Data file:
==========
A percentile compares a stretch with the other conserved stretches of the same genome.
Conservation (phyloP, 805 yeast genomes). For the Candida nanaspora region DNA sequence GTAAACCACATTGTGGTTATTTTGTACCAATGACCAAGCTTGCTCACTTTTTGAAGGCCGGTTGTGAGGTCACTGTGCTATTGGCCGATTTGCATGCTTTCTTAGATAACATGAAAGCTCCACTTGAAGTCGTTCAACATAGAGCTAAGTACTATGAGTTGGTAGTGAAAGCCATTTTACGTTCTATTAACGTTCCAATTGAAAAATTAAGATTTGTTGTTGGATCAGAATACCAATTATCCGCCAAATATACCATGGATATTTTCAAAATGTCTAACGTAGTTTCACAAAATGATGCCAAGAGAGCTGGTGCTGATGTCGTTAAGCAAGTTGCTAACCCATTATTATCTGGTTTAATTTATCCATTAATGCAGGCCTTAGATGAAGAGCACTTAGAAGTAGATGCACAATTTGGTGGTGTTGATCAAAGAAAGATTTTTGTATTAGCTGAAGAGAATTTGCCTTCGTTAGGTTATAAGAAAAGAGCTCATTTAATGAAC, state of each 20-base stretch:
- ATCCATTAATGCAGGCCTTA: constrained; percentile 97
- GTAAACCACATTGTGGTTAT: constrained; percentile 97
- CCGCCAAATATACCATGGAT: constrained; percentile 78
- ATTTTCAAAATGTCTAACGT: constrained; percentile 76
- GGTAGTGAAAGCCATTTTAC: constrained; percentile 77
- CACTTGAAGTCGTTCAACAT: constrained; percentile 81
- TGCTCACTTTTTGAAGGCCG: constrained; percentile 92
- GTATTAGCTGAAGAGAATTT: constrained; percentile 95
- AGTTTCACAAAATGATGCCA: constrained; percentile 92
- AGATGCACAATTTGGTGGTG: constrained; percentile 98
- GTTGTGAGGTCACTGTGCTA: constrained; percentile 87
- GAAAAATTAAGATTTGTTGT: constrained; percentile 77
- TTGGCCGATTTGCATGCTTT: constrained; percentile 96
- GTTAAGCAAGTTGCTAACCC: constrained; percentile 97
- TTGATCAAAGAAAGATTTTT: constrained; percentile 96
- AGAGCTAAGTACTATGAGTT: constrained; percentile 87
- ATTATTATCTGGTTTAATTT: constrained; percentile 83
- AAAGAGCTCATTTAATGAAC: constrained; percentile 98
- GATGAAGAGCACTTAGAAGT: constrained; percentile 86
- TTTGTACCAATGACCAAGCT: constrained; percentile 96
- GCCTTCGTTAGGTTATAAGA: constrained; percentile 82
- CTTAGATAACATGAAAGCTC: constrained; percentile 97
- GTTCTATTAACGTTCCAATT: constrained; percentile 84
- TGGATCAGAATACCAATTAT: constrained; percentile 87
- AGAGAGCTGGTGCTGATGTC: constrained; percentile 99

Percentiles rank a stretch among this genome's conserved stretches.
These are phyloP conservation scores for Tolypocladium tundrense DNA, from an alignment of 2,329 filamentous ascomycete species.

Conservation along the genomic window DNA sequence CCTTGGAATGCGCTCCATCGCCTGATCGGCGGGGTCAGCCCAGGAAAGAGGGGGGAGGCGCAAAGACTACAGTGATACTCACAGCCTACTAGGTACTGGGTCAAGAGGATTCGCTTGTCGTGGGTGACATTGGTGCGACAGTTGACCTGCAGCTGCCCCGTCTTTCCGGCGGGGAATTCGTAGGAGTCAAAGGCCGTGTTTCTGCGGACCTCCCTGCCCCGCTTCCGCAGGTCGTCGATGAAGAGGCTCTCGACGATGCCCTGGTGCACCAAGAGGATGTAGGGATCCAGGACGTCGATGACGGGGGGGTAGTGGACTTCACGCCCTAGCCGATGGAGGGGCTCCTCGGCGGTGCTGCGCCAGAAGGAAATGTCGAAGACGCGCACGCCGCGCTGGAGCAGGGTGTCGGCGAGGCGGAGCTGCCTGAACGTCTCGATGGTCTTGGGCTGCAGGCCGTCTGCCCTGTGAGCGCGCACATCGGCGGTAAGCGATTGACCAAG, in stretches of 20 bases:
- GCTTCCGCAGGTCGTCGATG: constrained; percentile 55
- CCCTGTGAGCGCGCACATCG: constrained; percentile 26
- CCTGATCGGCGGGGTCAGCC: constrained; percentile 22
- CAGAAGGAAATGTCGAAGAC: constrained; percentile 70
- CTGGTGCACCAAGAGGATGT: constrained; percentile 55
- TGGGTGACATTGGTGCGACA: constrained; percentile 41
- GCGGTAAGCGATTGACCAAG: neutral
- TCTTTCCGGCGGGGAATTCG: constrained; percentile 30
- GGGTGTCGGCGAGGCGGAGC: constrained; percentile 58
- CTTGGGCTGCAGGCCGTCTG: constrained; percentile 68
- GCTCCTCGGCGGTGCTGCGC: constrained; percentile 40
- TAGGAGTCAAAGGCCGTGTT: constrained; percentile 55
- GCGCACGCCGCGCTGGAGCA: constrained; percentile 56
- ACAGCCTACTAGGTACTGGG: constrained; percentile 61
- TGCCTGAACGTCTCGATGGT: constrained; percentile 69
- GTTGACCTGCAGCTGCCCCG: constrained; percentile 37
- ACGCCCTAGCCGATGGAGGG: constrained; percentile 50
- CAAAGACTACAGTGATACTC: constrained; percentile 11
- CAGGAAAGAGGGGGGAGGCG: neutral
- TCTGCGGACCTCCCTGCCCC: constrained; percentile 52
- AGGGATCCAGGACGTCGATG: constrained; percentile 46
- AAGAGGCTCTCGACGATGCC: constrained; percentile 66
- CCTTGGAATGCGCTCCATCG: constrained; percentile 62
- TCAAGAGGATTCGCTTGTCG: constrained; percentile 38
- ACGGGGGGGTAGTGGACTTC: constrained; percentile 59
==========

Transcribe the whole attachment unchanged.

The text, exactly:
A percentile compares a stretch with the other conserved stretches of the same genome.
Conservation (phyloP, 805 yeast genomes). For the Candida nanaspora region DNA sequence GTAAACCACATTGTGGTTATTTTGTACCAATGACCAAGCTTGCTCACTTTTTGAAGGCCGGTTGTGAGGTCACTGTGCTATTGGCCGATTTGCATGCTTTCTTAGATAACATGAAAGCTCCACTTGAAGTCGTTCAACATAGAGCTAAGTACTATGAGTTGGTAGTGAAAGCCATTTTACGTTCTATTAACGTTCCAATTGAAAAATTAAGATTTGTTGTTGGATCAGAATACCAATTATCCGCCAAATATACCATGGATATTTTCAAAATGTCTAACGTAGTTTCACAAAATGATGCCAAGAGAGCTGGTGCTGATGTCGTTAAGCAAGTTGCTAACCCATTATTATCTGGTTTAATTTATCCATTAATGCAGGCCTTAGATGAAGAGCACTTAGAAGTAGATGCACAATTTGGTGGTGTTGATCAAAGAAAGATTTTTGTATTAGCTGAAGAGAATTTGCCTTCGTTAGGTTATAAGAAAAGAGCTCATTTAATGAAC, state of each 20-base stretch:
- ATCCATTAATGCAGGCCTTA: constrained; percentile 97
- GTAAACCACATTGTGGTTAT: constrained; percentile 97
- CCGCCAAATATACCATGGAT: constrained; percentile 78
- ATTTTCAAAATGTCTAACGT: constrained; percentile 76
- GGTAGTGAAAGCCATTTTAC: constrained; percentile 77
- CACTTGAAGTCGTTCAACAT: constrained; percentile 81
- TGCTCACTTTTTGAAGGCCG: constrained; percentile 92
- GTATTAGCTGAAGAGAATTT: constrained; percentile 95
- AGTTTCACAAAATGATGCCA: constrained; percentile 92
- AGATGCACAATTTGGTGGTG: constrained; percentile 98
- GTTGTGAGGTCACTGTGCTA: constrained; percentile 87
- GAAAAATTAAGATTTGTTGT: constrained; percentile 77
- TTGGCCGATTTGCATGCTTT: constrained; percentile 96
- GTTAAGCAAGTTGCTAACCC: constrained; percentile 97
- TTGATCAAAGAAAGATTTTT: constrained; percentile 96
- AGAGCTAAGTACTATGAGTT: constrained; percentile 87
- ATTATTATCTGGTTTAATTT: constrained; percentile 83
- AAAGAGCTCATTTAATGAAC: constrained; percentile 98
- GATGAAGAGCACTTAGAAGT: constrained; percentile 86
- TTTGTACCAATGACCAAGCT: constrained; percentile 96
- GCCTTCGTTAGGTTATAAGA: constrained; percentile 82
- CTTAGATAACATGAAAGCTC: constrained; percentile 97
- GTTCTATTAACGTTCCAATT: constrained; percentile 84
- TGGATCAGAATACCAATTAT: constrained; percentile 87
- AGAGAGCTGGTGCTGATGTC: constrained; percentile 99

Percentiles rank a stretch among this genome's conserved stretches.
These are phyloP conservation scores for Tolypocladium tundrense DNA, from an alignment of 2,329 filamentous ascomycete species.

Conservation along the genomic window DNA sequence CCTTGGAATGCGCTCCATCGCCTGATCGGCGGGGTCAGCCCAGGAAAGAGGGGGGAGGCGCAAAGACTACAGTGATACTCACAGCCTACTAGGTACTGGGTCAAGAGGATTCGCTTGTCGTGGGTGACATTGGTGCGACAGTTGACCTGCAGCTGCCCCGTCTTTCCGGCGGGGAATTCGTAGGAGTCAAAGGCCGTGTTTCTGCGGACCTCCCTGCCCCGCTTCCGCAGGTCGTCGATGAAGAGGCTCTCGACGATGCCCTGGTGCACCAAGAGGATGTAGGGATCCAGGACGTCGATGACGGGGGGGTAGTGGACTTCACGCCCTAGCCGATGGAGGGGCTCCTCGGCGGTGCTGCGCCAGAAGGAAATGTCGAAGACGCGCACGCCGCGCTGGAGCAGGGTGTCGGCGAGGCGGAGCTGCCTGAACGTCTCGATGGTCTTGGGCTGCAGGCCGTCTGCCCTGTGAGCGCGCACATCGGCGGTAAGCGATTGACCAAG, in stretches of 20 bases:
- GCTTCCGCAGGTCGTCGATG: constrained; percentile 55
- CCCTGTGAGCGCGCACATCG: constrained; percentile 26
- CCTGATCGGCGGGGTCAGCC: constrained; percentile 22
- CAGAAGGAAATGTCGAAGAC: constrained; percentile 70
- CTGGTGCACCAAGAGGATGT: constrained; percentile 55
- TGGGTGACATTGGTGCGACA: constrained; percentile 41
- GCGGTAAGCGATTGACCAAG: neutral
- TCTTTCCGGCGGGGAATTCG: constrained; percentile 30
- GGGTGTCGGCGAGGCGGAGC: constrained; percentile 58
- CTTGGGCTGCAGGCCGTCTG: constrained; percentile 68
- GCTCCTCGGCGGTGCTGCGC: constrained; percentile 40
- TAGGAGTCAAAGGCCGTGTT: constrained; percentile 55
- GCGCACGCCGCGCTGGAGCA: constrained; percentile 56
- ACAGCCTACTAGGTACTGGG: constrained; percentile 61
- TGCCTGAACGTCTCGATGGT: constrained; percentile 69
- GTTGACCTGCAGCTGCCCCG: constrained; percentile 37
- ACGCCCTAGCCGATGGAGGG: constrained; percentile 50
- CAAAGACTACAGTGATACTC: constrained; percentile 11
- CAGGAAAGAGGGGGGAGGCG: neutral
- TCTGCGGACCTCCCTGCCCC: constrained; percentile 52
- AGGGATCCAGGACGTCGATG: constrained; percentile 46
- AAGAGGCTCTCGACGATGCC: constrained; percentile 66
- CCTTGGAATGCGCTCCATCG: constrained; percentile 62
- TCAAGAGGATTCGCTTGTCG: constrained; percentile 38
- ACGGGGGGGTAGTGGACTTC: constrained; percentile 59